There was also Zakhmi Aurat, about which I will do a whole post some day, because it was an important film, even a life-altering one. And there was also a rather sweet children's short film called Angootha Chhaap, which I might never have seen except for the fact that Doordarshan once decided to show two shorter films instead of the regular Sunday evening movie. All these years later, that film is still there in my head!

These I didn't think were so bad: Dayavan, Pyaar Ka Mandir (the title song is still stuck in my head), Hatya, Khoon Bhari Maang.

In 1989, there was Chaalbaaz and Chandni, Maine Pyaar Kiya and Daddy, Parinda and Prem Pratigya, Raakh and Ram Lakhan and Salim Langde Pe Mat Ro - all interesting for very different reasons. And there was also Nigahen (shut up! okay?) and Tridev.

So these were the 80s for me as a film-lover. It is true that I suffered through Loha, and Paap Ko Jalaa ke Raakh Kar Doonga, and Mardon Wali Baat, and a hundred variations on 'khoon' 'insaaf' 'insaan' and 'suhaag'. But so what?

I also suffered through Bal Brahmachari (introducing Puru Rajkumar), in the nineties, and that was the first film I actually walked out of. Since the multiplexes came in, I have become picky about what I watch on the big screen, but I'm sure there are several films made in this decade that you wouldn't wish upon your friends.

Can you think of more than five or six decent-to-good films made in a single year, in this decade? If this is our average count now, and that was the case in the 1980s too, what's the difference?

Somebody is bound to pipe up now with the 'Oh, but you are counting parallel cinema' argument. I don't buy that argument. Hindi cinema is Hindi cinema. You cannot cut films like Arth or Jaane Bhi Do Yaaron out of the '80s Bollywood frame. No more than you would cut Hazaaron Khwaishein Aisi out of this decade. The point is not big names or big money. Even now, the biggest names and the biggest money is associated with sub-standard movie-making. Even now, the really different films, the experimental films - a sort of parallel cinematic movement, if you like - are made on smaller budgets, and fresh talent.

So what, then, makes us so tolerant of 'now', while dismissing the 80s as the dark age of Hindi cinema? Is it just that we are tolerant of anything that is ours - our children, our cultures, our cinematic eras, ourselves? And if that is not the case, then please, explain.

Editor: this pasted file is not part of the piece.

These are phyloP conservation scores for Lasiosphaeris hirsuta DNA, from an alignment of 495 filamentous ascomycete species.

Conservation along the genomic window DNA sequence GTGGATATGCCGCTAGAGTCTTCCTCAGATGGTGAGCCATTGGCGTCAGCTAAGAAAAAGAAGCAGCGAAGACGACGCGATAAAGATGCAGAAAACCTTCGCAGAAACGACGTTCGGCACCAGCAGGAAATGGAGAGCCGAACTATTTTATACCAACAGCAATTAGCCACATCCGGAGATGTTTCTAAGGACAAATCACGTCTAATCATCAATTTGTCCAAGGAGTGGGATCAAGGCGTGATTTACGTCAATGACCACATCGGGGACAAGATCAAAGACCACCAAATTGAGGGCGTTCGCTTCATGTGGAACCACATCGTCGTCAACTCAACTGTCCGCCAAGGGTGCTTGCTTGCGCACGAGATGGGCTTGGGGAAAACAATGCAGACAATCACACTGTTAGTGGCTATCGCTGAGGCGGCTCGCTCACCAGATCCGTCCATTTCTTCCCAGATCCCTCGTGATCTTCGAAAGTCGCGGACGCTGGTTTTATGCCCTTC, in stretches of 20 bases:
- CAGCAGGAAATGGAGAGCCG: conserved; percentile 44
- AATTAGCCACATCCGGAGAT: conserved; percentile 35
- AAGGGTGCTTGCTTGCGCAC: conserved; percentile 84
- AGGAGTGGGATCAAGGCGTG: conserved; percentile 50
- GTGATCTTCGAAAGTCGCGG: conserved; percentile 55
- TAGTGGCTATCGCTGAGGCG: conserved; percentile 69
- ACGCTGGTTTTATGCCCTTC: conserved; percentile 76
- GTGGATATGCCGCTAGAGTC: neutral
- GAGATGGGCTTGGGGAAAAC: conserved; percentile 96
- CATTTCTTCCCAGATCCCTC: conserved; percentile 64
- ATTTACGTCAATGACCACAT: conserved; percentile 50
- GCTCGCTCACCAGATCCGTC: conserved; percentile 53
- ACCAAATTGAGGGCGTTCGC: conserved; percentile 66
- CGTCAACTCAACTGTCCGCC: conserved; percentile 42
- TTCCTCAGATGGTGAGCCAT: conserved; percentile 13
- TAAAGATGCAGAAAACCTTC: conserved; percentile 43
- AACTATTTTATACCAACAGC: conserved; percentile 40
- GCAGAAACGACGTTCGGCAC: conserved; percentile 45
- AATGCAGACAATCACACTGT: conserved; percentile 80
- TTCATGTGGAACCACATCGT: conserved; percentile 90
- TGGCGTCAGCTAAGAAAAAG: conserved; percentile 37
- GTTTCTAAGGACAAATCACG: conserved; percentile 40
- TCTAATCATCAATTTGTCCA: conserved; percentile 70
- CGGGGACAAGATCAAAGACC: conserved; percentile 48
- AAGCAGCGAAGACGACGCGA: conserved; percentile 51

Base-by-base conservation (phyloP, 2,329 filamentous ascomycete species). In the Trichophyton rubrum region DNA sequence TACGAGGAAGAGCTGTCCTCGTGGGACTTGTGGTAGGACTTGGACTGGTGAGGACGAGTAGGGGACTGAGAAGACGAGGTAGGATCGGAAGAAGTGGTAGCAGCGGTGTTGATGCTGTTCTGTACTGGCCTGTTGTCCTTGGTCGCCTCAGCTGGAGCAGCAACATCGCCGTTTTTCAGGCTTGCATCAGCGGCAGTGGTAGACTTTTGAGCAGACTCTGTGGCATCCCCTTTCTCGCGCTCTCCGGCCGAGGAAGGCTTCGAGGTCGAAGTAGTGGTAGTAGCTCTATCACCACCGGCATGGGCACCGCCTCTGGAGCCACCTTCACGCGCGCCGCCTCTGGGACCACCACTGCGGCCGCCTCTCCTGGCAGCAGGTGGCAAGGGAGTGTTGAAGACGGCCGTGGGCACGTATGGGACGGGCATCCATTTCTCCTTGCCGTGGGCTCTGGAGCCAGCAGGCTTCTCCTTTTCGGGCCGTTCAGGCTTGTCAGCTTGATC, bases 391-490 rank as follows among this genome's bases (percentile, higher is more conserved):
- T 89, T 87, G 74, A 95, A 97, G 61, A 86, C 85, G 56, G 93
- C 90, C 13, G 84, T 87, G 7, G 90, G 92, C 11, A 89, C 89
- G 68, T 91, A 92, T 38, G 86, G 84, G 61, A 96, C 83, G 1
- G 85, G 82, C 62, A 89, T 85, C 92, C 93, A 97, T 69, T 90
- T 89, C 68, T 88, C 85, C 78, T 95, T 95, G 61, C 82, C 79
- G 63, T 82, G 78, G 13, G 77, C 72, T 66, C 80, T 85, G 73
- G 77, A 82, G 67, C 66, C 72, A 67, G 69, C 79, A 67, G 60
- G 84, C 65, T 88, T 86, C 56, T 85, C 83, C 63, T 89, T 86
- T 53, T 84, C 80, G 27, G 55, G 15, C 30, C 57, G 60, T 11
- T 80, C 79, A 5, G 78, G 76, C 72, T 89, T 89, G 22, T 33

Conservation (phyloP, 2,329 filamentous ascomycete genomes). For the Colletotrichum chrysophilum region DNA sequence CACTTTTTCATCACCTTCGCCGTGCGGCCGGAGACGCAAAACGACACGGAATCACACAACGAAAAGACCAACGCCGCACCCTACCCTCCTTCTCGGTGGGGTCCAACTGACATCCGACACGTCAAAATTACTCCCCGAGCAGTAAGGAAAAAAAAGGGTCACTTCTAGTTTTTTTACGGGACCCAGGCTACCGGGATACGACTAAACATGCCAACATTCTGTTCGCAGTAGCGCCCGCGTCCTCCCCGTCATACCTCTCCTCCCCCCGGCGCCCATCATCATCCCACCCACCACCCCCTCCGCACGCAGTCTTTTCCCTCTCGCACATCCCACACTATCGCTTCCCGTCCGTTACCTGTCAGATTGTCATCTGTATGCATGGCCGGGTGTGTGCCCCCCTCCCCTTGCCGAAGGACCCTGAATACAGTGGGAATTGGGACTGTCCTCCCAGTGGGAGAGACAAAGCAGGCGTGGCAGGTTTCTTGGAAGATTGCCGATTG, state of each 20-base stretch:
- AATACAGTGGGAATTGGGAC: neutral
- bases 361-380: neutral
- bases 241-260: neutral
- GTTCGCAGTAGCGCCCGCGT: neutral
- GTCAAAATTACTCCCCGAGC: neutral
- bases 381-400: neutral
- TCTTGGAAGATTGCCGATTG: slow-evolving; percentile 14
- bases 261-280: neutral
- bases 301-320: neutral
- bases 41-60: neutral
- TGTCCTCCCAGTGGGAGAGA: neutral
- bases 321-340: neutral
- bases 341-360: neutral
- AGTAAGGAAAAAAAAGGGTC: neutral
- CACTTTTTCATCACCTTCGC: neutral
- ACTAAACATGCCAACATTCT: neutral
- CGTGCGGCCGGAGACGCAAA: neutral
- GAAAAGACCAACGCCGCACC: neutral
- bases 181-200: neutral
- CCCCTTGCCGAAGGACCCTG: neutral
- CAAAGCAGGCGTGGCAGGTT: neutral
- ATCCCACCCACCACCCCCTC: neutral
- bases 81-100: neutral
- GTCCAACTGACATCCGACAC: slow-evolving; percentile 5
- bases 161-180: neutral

Monday, March 02, 2009

Chewy introspects

A few days ago, a friend had handed me a copy of A Grasshopper’s Pilgrimage and asked me whether I’d like to review it on this blog. I was a little surprised because I’ve had very few such requests, and besides, reviewing is something I do very reluctantly, because it feels like too much of a bother having to explain why a book or film worked, or didn’t. But here goes:

I must begin with a disclaimer and a confession. I am totally not into spiritual reading. I shy away from books that come with spiritual/religious tags and over the years, I’ve become suspicious of anything that describes itself as a ‘journey of the soul’ or something along those lines. Which is not to denigrate the genre. It is just that I personally start to get restless and irritable at the mention of the soul.

It was, therefore, with a small measure of trepidation and guilt that I agreed to do this review. It isn’t fair to approach a book with shelf-sized biases. That said, I have to confess that this book was a pleasant surprise. It was smooth reading right through. Author Manjushree Abhinav chose to tell an honest story instead of wrapping up a sermon in a novel’s cloak.

A Grasshopper’s Pilgrimage takes you through confusion and heartbreak, and the romancing of Gopika’s soul. The protagonist is a young, attractive woman from a family of atheists and finds herself inexorably drawn to Gurus, meditation centers, ashrams and the like, much to the consternation of her revolutionary grandparents. Each time she thinks she has found a solution, she is forced to reconsider – questions, answers, solutions, free will, screws, all of that.

Those are big words and big dilemmas, yes. But I think what works in this novel is that the protagonist is very real. Her language feels real. Her family and social context feels real. Her disappointment about love not being such a pat little affair, and her fears about not being good at her job, not knowing what she is good at – these are themes anyone can identify with, regardless of how deeply rooted they are in the spiritual realm. For a spiritual book, this turned out to be surprisingly temporal fare, and I’m glad I read it after all.

My personal take-home from this novel: it forced me to think. Mostly about why I resist spiritual reading (or viewing) so hard. I think I found some answers too. But that’s for me to chew on, alone.

To others, I would recommend the book if you’re looking for reading that isn’t so light that it becomes meaningless, and yet is not so heavy that you’ve got to shake your head every ten pages to make room for more verbiage. Finally, it is a well-written account of a young woman looking for – presumptuous of me to say this, but I’ll say it anyway – herself, and of the people who helped her get there. It is a story well-told and that’s why we read, don’t we?